More on Natural Law Arguments

Peter Leithart has kindly responded to my earlier post on the subject of natural law arguments in the same-sex marriage debate. This is a discussion with far broader implications than the current question of same-sex marriage, so I thought that it would be worthwhile to articulate the nature and ground of natural law arguments in more detail. The Calvinist International have kindly hosted a piece in which I address some of the issues raised by Dr Leithart’s position and the debate more generally.

‘Creational order’ is indeed a theological notion, but what it names is a shared reality: it is this reality that lies at the heart of the case that I present. As it is a fact, not an argument, this reality isn’t up for vote or debate. As the ‘creational order’ of which I speak is an order that is present and operative within us as persons and societies and not solely outside of us, it will naturally tend to produce consistent patterns of behaviour. That a dyadic male-female form is a constant feature of marriage in societies throughout history and across cultures – even polygamous ones, which merely allow for men to enter into many such pairings – is a product of this reality, not a conclusion that was reached at the end of a debate or line of reasoning.

As natural law can operate perfectly well without the interventions of our understanding, a case founded upon it is not congruent in form to those of same-sex marriage proponents, for whom constructivist presuppositions prevail and, in most respects, arguments must stand on their own. The persuasive character of the established practice of marriage does not depend primarily upon our arguments but, as natural law is experienced as a proprioceptive conatus (to borrow one of Peter Escalante’s felicitous expressions), arises principally from an instinctive apprehension of the natural order of things, of the ‘grain of the universe’ as we move with it. The appeal to a unified marriage tradition is more than just an appeal to tradition as such, but serves as a testimony to this creational order.

Consequently, we are not thrown back upon ‘imaginations formed by Scripture’. That our culture has been rendered dizzy from sitting too long on the merry-go-round of the sexual revolution does not mean that our disoriented reeling is the natural human condition, or to be remedied solely by appeal to Scripture. If we would just step off for a moment and recollect our senses, we might discover otherwise.

Read the entire article here.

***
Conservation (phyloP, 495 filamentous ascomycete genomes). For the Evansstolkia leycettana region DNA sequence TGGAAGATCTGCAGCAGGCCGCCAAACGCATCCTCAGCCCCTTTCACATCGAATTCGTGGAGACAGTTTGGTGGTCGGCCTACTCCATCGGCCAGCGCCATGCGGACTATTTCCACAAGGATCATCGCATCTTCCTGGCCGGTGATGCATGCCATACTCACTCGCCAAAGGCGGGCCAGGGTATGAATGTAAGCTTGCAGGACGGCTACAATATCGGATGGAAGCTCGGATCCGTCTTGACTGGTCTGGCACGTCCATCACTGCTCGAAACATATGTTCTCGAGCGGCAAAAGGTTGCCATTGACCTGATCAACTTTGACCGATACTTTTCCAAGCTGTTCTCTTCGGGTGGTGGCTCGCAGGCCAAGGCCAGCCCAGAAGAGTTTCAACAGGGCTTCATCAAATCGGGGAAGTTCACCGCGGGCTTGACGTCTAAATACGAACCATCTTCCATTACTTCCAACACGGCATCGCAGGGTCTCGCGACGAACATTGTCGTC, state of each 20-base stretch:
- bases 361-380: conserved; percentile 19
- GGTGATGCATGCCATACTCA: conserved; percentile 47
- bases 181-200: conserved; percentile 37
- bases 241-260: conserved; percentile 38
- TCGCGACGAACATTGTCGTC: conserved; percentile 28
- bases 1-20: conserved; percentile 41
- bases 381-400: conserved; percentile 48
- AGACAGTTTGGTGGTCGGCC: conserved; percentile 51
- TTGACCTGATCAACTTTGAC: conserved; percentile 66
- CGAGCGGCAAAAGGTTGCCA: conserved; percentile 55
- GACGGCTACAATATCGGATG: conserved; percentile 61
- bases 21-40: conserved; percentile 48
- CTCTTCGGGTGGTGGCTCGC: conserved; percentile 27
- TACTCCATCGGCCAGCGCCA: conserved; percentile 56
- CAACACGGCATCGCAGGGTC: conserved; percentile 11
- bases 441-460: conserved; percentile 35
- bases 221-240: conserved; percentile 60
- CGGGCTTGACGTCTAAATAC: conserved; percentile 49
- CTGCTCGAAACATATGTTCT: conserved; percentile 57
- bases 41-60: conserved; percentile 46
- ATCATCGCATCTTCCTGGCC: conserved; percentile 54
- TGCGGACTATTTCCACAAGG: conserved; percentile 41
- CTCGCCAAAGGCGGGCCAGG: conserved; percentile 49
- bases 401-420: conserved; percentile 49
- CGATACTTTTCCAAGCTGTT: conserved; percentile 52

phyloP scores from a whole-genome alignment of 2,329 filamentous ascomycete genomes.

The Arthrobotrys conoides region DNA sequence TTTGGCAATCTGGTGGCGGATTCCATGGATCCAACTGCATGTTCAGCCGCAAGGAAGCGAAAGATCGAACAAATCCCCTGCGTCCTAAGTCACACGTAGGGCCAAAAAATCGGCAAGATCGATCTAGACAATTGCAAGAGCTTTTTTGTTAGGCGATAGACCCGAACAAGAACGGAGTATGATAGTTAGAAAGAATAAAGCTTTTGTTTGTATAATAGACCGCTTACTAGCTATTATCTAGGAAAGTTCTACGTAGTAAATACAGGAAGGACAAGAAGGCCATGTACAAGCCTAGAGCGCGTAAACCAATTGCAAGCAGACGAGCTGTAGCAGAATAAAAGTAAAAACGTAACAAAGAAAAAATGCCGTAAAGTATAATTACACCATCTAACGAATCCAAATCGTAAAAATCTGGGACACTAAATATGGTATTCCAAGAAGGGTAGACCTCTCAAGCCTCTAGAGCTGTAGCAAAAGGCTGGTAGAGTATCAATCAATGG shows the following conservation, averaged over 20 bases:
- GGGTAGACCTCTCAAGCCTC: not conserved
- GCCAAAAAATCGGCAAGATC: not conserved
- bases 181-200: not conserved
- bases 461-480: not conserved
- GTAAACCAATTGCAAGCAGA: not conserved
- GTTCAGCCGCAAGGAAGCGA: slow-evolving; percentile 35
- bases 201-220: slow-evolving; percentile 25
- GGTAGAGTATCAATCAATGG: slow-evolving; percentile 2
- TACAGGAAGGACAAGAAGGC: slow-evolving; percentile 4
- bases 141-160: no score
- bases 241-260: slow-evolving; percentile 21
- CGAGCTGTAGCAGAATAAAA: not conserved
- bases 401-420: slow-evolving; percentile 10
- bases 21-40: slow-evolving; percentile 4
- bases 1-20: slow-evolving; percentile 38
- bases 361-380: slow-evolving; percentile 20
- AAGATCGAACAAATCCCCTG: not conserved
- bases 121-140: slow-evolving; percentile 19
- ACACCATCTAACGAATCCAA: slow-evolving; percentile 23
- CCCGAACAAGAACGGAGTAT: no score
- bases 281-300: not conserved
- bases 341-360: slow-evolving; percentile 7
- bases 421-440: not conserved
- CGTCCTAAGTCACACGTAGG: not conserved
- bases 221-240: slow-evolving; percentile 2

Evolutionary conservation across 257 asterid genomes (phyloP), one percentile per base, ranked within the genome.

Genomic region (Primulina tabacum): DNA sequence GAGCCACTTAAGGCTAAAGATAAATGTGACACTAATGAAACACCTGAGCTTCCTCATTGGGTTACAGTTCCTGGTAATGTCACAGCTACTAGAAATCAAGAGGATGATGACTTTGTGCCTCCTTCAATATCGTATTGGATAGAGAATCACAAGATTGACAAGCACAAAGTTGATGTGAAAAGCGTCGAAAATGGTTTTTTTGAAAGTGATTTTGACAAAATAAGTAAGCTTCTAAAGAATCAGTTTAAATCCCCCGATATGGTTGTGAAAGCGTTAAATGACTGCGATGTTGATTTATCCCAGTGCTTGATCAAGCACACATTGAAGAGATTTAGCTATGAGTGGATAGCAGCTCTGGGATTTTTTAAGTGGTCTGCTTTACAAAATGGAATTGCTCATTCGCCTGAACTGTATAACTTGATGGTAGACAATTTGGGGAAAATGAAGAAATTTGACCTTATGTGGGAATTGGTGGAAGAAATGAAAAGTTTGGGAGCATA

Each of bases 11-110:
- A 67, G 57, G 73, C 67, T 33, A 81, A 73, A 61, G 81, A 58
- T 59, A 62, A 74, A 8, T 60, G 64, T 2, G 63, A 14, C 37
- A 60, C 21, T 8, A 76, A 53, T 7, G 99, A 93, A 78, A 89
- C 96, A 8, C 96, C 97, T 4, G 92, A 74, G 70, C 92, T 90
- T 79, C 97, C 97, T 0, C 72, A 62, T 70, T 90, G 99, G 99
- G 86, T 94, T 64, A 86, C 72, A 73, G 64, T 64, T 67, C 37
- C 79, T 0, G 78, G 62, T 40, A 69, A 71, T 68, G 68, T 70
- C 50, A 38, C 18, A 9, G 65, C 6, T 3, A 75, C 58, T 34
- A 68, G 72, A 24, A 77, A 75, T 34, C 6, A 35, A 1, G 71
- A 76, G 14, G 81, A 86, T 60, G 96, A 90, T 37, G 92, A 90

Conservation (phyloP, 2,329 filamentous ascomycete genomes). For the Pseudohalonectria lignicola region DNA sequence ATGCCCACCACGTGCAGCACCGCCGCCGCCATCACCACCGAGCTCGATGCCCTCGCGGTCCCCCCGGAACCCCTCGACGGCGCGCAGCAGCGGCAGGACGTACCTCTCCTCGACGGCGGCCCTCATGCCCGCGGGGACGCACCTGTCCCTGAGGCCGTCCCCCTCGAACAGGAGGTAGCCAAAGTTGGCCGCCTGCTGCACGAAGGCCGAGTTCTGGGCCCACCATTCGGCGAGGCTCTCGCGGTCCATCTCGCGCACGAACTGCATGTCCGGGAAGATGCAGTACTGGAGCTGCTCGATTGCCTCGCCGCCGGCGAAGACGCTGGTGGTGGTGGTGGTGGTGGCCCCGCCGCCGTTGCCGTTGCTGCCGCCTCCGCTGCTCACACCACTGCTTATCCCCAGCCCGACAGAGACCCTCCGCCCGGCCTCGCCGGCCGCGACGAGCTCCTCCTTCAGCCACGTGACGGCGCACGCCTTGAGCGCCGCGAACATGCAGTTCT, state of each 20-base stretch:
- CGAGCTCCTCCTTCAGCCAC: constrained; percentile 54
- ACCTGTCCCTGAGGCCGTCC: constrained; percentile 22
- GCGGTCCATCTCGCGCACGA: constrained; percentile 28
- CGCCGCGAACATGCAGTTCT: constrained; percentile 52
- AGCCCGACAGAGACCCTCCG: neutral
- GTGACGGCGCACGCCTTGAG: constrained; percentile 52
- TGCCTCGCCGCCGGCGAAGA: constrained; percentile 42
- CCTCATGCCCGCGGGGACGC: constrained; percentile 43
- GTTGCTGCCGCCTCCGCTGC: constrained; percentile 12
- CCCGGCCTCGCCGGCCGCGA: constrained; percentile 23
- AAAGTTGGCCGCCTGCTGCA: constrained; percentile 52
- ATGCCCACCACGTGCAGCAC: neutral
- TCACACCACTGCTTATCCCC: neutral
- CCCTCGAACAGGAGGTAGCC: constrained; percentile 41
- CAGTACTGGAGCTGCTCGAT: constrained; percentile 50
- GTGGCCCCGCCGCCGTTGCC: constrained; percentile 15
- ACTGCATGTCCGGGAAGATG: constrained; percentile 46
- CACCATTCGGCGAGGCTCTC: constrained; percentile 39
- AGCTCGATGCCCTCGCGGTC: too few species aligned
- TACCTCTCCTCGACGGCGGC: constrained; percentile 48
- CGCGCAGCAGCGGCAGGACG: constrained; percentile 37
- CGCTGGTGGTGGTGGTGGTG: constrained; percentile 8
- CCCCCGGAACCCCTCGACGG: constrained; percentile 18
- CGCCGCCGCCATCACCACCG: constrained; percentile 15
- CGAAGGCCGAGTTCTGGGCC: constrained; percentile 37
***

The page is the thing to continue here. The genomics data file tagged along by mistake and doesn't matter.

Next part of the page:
About Alastair Roberts

Alastair Roberts (PhD, Durham University) writes in the areas of biblical theology and ethics, but frequently trespasses beyond these bounds. He participates in the weekly Mere Fidelity podcast, blogs at Alastair’s Adversaria, and tweets at @zugzwanged.
This entry was posted in Controversies, Culture, Ethics, Sex and Sexuality, Theological, Theology. Bookmark the permalink.

10 Responses to More on Natural Law Arguments

  1. Caned Crusader says:

    Alastair,

    Have you by chance read the new book “What Is Marriage” co-authored with Robert George? While its philosophical jumping-off point is different, it makes a similar case to the one I think you’re putting forward. (It’s a ver yquick read–I finished it in under a day.)

    • No, I haven’t, but I have read the article that the authors of that book originally wrote. I wrote a lengthy piece on the subject a while back now and made reference to their argument at a few key points.

  2. Paul says:

    Hi Alastair , i saw this video on youtube , that reminded me of you. And in a way it relates to what you have been saying: http://youtu.be/SCNIBV87wV4

  3. Pingback: Plans for Future 40 Days of Exoduses Posts | Alastair's Adversaria

  4. I’m coming to this discussion a bit late, although I’ve found it very interesting. I would say that Leithart is correct in that the arguments Christians have at their disposal will not satisfy secularists. Generally speaking, opponents of homosexual marriage face an uphill battle against the tide of public opinion that is less inclined to listen, but an appeal to actual data is vital if the church wishes to carry any weight in the public sphere. Sadly there has been very little substance to the arguments to convince people of the chilling effects that could come from a change in the law.